72nd Day Of Lockdown

Maharashtra74860323292587 Tamil Nadu2587214316208 Delhi236459542615 Gujarat18117122121122 Rajasthan96526744209 Uttar Pradesh88705257230 Madhya Pradesh82835003358 West Bengal61682410364 Karnataka4063151453 Andhra Pradesh3971246468 Bihar3945174123 Telangana3020155699 Jammu and Kashmir260194631 Odisha238814169 Haryana2356105521 Punjab2301200044 Kerala149565112 Assam14862854 Uttarakhand9592225 Jharkhand6612965 Chhatisgarh5481211 Tripura4231730 Himachal Pradesh3401186 Chandigarh2972144 Puducherry88300 Manipur83110 Goa73500 Nagaland5800 Arunachal Pradesh3710 Meghalaya33131 Mizoram1410 Sikkim200
Lifestyle Viral and Trending 08 Dec 2019 Yips, causing athlet ...

Yips, causing athletes to fail

DECCAN CHRONICLE. | SWATI SHARMA
Published Dec 9, 2019, 12:00 am IST
Updated Dec 9, 2019, 12:00 am IST
Stephen Hendry is deemed as one of the most successful snooker, had developed a condition known as the yips.
Yips are often conflated with choking, but research suggests neurological causes
 Yips are often conflated with choking, but research suggests neurological causes

Stephen Hendry, deemed one of the most successful snooker players of all time, began developing a condition called the ‘yips’ as his career progressed. The condition began causing the loss of his fine motor skills.

Explaining the symptom of the disease, Dr I. Bharat Kumar Reddy, senior consultant, Psychiatry, at Apollo Hospitals, says, “Yips cause a sudden loss of skills. There’s no clear explanation why it happens, and it’s mostly seen in experienced players. The malady doesn’t have a treatment and some sportspersons have had to either give up their sports or change their action.”

 

The term ‘yips’ was coined around the middle of the last century by the Scottish golfer Tommy Armour, a sufferer. He defined it as “a brain spasm that impairs the short game.” Some medical websites define yips as “involuntary wrist spasms that occur most commonly when golfers are trying to putt.”

Then again, golfers aren’t the only athletes that yips afflicts — cricket bowlers suffer a similar disability, which is also called the yips. In darts, the problem is called “dartitis”, in snooker, it’s “cueitis”, in archery, “target panic”, in gun shooting, “flinching” and in baseball it’s called “pitching”.

Who else can yips affect?
Incidentally, the condition can also affect those outside sports. Dr Nitin Kumar B., senior arthroscopy surgeon and sports medicine specialist at Yashoda Hospitals, talks about how it can affect professionals such as dentists, craftsmen, musicians and surgeons. “The affected individuals suffer from involuntary muscle contractions while performing specific repetitive tasks, developing tremors, spasm, cramps, or sudden freezing without any warning,” elaborates Dr Kumar.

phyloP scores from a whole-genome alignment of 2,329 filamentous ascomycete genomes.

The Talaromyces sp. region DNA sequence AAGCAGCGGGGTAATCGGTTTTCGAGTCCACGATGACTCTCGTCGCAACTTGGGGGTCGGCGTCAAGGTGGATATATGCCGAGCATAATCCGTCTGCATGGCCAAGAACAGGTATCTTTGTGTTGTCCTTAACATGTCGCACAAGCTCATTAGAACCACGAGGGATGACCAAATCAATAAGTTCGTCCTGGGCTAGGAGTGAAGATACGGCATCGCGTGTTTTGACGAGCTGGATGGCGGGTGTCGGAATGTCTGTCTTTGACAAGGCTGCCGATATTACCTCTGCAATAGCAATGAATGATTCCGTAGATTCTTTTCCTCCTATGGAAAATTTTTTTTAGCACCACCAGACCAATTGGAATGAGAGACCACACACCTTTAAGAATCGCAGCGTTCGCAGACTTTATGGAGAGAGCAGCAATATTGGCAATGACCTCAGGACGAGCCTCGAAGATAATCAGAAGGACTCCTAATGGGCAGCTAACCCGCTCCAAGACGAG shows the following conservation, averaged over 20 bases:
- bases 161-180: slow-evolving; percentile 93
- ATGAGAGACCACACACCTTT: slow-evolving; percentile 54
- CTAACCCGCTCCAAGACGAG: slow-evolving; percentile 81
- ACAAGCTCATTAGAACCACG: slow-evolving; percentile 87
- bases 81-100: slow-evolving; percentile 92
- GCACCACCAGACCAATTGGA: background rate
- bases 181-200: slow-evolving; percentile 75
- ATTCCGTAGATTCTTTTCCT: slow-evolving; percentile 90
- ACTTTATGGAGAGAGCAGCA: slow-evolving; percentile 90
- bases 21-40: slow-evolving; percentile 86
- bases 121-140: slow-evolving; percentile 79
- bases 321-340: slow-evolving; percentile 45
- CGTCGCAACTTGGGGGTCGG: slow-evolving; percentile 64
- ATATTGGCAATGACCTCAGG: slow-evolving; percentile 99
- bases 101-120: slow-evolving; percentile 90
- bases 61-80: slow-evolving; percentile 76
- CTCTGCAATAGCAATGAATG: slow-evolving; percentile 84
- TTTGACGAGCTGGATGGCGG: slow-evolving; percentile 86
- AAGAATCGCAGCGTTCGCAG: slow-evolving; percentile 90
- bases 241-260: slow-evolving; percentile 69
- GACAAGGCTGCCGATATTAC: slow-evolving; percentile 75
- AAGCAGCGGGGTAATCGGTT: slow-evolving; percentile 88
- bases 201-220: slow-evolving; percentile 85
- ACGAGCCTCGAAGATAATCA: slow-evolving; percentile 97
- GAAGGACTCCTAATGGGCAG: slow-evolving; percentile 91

Dr Reddy from Apollo Hospitals adds that yips are unexplained loss of skills always associated with performance anxiety. He adds that there is some mention of yips-like phenomenon way back in fifteenth-century literatures although it’s more often described since 1963. “Now, people have begun attributing the ailment to a neurological condition such as focal dystonia, in which small muscles go into spasms. And till date, it’s one of the conditions sports medicine has no clear answers for,” explains Dr Reddy.

Functional changes accompanying yips
Dr Deepika Sirineni, senior consultant and neuro physician at Apollo Hospitals, believed ‘yips’ are an acquired deterioration in the function of motor pathways, which aggravate when thresholds of high stress and physiologic arousal are exceeded. “Golfers afflicted with yips have more forearm electromyogram activity and higher competitive anxiety than unaffected golfers in both high and low anxiety conditions,” she explains. Electromyogram, by the way, is the record of the electrical activity produced by skeletal muscles.

Dr Sirineni goes on to add that yips appear particularly relevant for women, resulting in significantly greater increases in cortisol and systolic blood pressure (SBP) for women than in men.

Talking about the remedies
A question that remains is if yips and other sports-related movement problems are solely anxiety-related, why do they affect only certain motions? Can a change of target, technique or equipment help them go away?

One possibility is the biochemical changes in the brain accompanying ageing. Excessive use of the involved muscles and intense demands of coordination and concentration may increase the problem.

“Sometimes, simple measures like changing the grip, mild changes in action, altering the equipment can also help,” says Dr Kumar. He then goes on to add that scientists have developed a wrist band that shows increased stress levels and how it affects the fine motor skills during stressful times.

...




ADVERTISEMENT
ADVERTISEMENT
ADVERTISEMENT
ADVERTISEMENT
ADVERTISEMENT